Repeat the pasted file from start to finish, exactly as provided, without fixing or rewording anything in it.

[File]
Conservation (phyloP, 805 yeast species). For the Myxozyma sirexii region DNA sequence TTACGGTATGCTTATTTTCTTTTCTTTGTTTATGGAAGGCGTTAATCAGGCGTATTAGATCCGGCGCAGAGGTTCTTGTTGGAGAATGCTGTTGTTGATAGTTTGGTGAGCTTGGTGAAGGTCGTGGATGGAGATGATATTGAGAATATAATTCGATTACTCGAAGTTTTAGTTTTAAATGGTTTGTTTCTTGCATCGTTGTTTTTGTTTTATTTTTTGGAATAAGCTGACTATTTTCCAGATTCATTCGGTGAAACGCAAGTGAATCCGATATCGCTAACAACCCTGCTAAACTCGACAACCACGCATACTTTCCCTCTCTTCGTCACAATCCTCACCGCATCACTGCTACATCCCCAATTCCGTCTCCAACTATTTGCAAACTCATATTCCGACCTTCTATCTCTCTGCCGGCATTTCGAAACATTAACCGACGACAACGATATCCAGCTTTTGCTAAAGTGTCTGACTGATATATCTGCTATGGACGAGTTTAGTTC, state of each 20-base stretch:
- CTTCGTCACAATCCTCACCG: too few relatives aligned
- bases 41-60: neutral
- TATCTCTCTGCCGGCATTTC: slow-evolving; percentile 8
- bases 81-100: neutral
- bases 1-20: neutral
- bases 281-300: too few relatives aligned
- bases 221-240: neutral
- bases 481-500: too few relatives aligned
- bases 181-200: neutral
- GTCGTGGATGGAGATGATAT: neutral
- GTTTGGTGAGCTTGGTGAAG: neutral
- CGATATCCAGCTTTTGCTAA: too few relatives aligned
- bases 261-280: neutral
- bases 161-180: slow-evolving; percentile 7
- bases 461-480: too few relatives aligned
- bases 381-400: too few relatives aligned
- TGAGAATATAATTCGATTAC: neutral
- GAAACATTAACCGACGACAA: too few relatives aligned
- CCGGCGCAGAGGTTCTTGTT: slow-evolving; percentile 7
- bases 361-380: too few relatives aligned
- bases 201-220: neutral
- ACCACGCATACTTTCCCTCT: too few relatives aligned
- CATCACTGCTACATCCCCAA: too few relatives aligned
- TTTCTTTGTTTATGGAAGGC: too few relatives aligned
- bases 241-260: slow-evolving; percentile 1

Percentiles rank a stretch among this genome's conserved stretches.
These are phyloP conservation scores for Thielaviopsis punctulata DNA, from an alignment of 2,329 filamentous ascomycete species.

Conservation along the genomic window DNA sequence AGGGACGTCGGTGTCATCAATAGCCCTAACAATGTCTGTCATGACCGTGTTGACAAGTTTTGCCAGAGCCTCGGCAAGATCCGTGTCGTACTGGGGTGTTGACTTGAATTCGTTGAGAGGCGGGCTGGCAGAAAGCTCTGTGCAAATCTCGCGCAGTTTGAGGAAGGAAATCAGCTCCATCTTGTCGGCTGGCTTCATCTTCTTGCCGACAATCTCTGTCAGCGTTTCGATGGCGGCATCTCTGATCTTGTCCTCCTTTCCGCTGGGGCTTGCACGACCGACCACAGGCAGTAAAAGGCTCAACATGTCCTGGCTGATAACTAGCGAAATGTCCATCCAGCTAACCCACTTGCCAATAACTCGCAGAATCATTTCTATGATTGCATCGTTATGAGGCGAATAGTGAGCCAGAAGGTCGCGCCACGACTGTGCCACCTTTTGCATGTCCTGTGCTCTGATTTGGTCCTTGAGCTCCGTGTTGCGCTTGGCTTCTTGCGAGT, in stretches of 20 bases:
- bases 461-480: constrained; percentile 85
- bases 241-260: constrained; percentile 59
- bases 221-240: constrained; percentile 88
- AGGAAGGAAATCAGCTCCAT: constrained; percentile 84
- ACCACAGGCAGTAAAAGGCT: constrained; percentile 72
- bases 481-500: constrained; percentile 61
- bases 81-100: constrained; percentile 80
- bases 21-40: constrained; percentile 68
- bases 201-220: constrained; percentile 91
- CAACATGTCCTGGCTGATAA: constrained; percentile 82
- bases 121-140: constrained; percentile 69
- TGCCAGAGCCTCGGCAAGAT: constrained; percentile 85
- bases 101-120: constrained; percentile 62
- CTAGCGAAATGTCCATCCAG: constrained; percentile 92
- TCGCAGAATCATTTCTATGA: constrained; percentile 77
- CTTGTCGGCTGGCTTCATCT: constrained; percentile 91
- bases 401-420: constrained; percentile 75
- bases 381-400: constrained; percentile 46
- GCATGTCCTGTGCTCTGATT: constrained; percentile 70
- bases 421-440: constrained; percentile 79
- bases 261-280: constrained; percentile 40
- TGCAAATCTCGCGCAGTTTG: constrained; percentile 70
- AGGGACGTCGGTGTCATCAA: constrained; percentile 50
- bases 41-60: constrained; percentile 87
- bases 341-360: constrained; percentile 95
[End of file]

Conservation (phyloP, 805 yeast species). For the Myxozyma sirexii region DNA sequence TTACGGTATGCTTATTTTCTTTTCTTTGTTTATGGAAGGCGTTAATCAGGCGTATTAGATCCGGCGCAGAGGTTCTTGTTGGAGAATGCTGTTGTTGATAGTTTGGTGAGCTTGGTGAAGGTCGTGGATGGAGATGATATTGAGAATATAATTCGATTACTCGAAGTTTTAGTTTTAAATGGTTTGTTTCTTGCATCGTTGTTTTTGTTTTATTTTTTGGAATAAGCTGACTATTTTCCAGATTCATTCGGTGAAACGCAAGTGAATCCGATATCGCTAACAACCCTGCTAAACTCGACAACCACGCATACTTTCCCTCTCTTCGTCACAATCCTCACCGCATCACTGCTACATCCCCAATTCCGTCTCCAACTATTTGCAAACTCATATTCCGACCTTCTATCTCTCTGCCGGCATTTCGAAACATTAACCGACGACAACGATATCCAGCTTTTGCTAAAGTGTCTGACTGATATATCTGCTATGGACGAGTTTAGTTC, state of each 20-base stretch:
- CTTCGTCACAATCCTCACCG: too few relatives aligned
- bases 41-60: neutral
- TATCTCTCTGCCGGCATTTC: slow-evolving; percentile 8
- bases 81-100: neutral
- bases 1-20: neutral
- bases 281-300: too few relatives aligned
- bases 221-240: neutral
- bases 481-500: too few relatives aligned
- bases 181-200: neutral
- GTCGTGGATGGAGATGATAT: neutral
- GTTTGGTGAGCTTGGTGAAG: neutral
- CGATATCCAGCTTTTGCTAA: too few relatives aligned
- bases 261-280: neutral
- bases 161-180: slow-evolving; percentile 7
- bases 461-480: too few relatives aligned
- bases 381-400: too few relatives aligned
- TGAGAATATAATTCGATTAC: neutral
- GAAACATTAACCGACGACAA: too few relatives aligned
- CCGGCGCAGAGGTTCTTGTT: slow-evolving; percentile 7
- bases 361-380: too few relatives aligned
- bases 201-220: neutral
- ACCACGCATACTTTCCCTCT: too few relatives aligned
- CATCACTGCTACATCCCCAA: too few relatives aligned
- TTTCTTTGTTTATGGAAGGC: too few relatives aligned
- bases 241-260: slow-evolving; percentile 1

Percentiles rank a stretch among this genome's conserved stretches.
These are phyloP conservation scores for Thielaviopsis punctulata DNA, from an alignment of 2,329 filamentous ascomycete species.

Conservation along the genomic window DNA sequence AGGGACGTCGGTGTCATCAATAGCCCTAACAATGTCTGTCATGACCGTGTTGACAAGTTTTGCCAGAGCCTCGGCAAGATCCGTGTCGTACTGGGGTGTTGACTTGAATTCGTTGAGAGGCGGGCTGGCAGAAAGCTCTGTGCAAATCTCGCGCAGTTTGAGGAAGGAAATCAGCTCCATCTTGTCGGCTGGCTTCATCTTCTTGCCGACAATCTCTGTCAGCGTTTCGATGGCGGCATCTCTGATCTTGTCCTCCTTTCCGCTGGGGCTTGCACGACCGACCACAGGCAGTAAAAGGCTCAACATGTCCTGGCTGATAACTAGCGAAATGTCCATCCAGCTAACCCACTTGCCAATAACTCGCAGAATCATTTCTATGATTGCATCGTTATGAGGCGAATAGTGAGCCAGAAGGTCGCGCCACGACTGTGCCACCTTTTGCATGTCCTGTGCTCTGATTTGGTCCTTGAGCTCCGTGTTGCGCTTGGCTTCTTGCGAGT, in stretches of 20 bases:
- bases 461-480: constrained; percentile 85
- bases 241-260: constrained; percentile 59
- bases 221-240: constrained; percentile 88
- AGGAAGGAAATCAGCTCCAT: constrained; percentile 84
- ACCACAGGCAGTAAAAGGCT: constrained; percentile 72
- bases 481-500: constrained; percentile 61
- bases 81-100: constrained; percentile 80
- bases 21-40: constrained; percentile 68
- bases 201-220: constrained; percentile 91
- CAACATGTCCTGGCTGATAA: constrained; percentile 82
- bases 121-140: constrained; percentile 69
- TGCCAGAGCCTCGGCAAGAT: constrained; percentile 85
- bases 101-120: constrained; percentile 62
- CTAGCGAAATGTCCATCCAG: constrained; percentile 92
- TCGCAGAATCATTTCTATGA: constrained; percentile 77
- CTTGTCGGCTGGCTTCATCT: constrained; percentile 91
- bases 401-420: constrained; percentile 75
- bases 381-400: constrained; percentile 46
- GCATGTCCTGTGCTCTGATT: constrained; percentile 70
- bases 421-440: constrained; percentile 79
- bases 261-280: constrained; percentile 40
- TGCAAATCTCGCGCAGTTTG: constrained; percentile 70
- AGGGACGTCGGTGTCATCAA: constrained; percentile 50
- bases 41-60: constrained; percentile 87
- bases 341-360: constrained; percentile 95